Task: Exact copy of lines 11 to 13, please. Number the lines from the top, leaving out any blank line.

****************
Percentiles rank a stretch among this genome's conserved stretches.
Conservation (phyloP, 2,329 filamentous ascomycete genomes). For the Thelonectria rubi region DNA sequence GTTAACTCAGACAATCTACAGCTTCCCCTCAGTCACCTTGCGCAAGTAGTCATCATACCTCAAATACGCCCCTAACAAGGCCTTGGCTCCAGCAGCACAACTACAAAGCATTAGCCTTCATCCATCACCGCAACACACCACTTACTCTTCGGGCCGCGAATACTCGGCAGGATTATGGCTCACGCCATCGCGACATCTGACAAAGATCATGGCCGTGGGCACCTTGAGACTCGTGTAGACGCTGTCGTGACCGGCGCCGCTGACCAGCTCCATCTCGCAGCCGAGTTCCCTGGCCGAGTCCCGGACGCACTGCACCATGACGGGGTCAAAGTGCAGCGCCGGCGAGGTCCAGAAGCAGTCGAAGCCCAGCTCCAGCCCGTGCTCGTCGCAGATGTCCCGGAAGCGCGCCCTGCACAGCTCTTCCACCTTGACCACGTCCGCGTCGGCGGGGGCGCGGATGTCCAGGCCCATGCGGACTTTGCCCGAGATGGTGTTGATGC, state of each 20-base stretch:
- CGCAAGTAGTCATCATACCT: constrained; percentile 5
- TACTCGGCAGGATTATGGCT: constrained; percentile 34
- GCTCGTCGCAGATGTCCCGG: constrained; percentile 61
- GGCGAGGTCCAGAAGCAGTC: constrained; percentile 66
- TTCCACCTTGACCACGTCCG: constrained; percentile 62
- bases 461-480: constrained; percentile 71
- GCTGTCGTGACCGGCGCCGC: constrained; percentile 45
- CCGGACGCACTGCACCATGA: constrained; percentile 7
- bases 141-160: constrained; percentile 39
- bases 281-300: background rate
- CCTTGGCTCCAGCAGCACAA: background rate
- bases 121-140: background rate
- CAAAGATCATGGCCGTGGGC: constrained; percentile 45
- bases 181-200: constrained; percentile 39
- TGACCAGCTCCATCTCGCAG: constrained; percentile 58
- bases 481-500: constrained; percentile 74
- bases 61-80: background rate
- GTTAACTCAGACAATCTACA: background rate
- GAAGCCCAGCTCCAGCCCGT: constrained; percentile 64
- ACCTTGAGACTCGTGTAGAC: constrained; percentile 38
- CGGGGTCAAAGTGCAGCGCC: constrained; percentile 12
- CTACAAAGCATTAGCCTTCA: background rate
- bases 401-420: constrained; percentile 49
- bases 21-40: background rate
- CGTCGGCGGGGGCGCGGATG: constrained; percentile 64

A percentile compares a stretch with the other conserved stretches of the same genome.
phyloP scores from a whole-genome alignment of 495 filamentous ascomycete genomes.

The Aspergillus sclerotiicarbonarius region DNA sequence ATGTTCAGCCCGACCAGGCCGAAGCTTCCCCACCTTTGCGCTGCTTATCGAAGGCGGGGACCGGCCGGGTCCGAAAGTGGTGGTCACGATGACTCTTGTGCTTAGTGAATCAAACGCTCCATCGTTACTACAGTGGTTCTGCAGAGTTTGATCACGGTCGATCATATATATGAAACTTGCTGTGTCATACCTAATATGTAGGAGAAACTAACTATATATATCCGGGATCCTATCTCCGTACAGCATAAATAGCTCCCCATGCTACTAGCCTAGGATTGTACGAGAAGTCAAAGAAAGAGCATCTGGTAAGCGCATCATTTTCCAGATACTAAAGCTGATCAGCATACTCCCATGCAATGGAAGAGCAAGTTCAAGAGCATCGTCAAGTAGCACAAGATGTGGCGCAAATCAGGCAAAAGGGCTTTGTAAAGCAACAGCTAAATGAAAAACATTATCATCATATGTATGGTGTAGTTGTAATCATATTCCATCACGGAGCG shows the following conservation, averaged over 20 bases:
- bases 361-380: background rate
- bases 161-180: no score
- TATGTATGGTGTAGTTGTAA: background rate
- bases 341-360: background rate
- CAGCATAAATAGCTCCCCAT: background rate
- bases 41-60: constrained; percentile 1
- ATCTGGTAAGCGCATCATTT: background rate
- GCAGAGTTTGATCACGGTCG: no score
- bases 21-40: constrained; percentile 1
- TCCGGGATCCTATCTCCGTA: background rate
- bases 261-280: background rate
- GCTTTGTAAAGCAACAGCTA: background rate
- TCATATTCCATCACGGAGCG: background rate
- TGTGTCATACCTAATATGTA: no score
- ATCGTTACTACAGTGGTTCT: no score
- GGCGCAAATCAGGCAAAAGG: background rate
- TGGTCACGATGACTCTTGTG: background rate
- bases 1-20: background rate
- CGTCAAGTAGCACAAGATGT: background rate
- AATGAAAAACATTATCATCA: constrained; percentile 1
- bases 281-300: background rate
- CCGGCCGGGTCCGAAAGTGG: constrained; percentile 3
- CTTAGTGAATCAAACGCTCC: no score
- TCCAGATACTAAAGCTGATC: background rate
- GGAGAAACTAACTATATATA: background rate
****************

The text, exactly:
- bases 141-160: constrained; percentile 39
- bases 281-300: background rate
- CCTTGGCTCCAGCAGCACAA: background rate